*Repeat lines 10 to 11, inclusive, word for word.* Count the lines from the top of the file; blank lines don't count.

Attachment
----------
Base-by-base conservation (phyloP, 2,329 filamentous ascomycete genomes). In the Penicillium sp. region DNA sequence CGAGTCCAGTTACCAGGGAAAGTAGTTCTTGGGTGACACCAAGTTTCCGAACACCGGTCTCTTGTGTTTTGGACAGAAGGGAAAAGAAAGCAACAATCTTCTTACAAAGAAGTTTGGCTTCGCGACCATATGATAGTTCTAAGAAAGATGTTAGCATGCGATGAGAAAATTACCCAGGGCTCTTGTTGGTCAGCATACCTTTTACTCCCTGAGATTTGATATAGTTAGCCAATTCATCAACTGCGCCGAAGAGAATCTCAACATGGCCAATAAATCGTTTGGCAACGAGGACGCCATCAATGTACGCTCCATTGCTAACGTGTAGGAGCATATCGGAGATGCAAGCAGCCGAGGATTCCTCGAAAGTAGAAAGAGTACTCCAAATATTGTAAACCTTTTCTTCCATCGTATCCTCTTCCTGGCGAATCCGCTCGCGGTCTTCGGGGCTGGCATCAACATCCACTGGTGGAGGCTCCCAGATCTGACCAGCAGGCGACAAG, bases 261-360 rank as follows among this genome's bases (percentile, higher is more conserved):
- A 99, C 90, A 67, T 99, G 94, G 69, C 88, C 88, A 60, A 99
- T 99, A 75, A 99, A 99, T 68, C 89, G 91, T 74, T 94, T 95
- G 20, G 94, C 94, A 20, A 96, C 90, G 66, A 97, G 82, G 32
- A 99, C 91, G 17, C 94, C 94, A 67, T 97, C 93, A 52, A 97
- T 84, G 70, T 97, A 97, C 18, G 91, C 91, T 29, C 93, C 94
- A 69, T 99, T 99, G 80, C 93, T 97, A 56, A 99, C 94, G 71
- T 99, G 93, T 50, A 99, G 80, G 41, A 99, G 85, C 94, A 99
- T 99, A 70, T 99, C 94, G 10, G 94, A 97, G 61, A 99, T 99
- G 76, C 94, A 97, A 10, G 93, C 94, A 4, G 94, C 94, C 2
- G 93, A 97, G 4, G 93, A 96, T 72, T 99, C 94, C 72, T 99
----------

- G 76, C 94, A 97, A 10, G 93, C 94, A 4, G 94, C 94, C 2
- G 93, A 97, G 4, G 93, A 96, T 72, T 99, C 94, C 72, T 99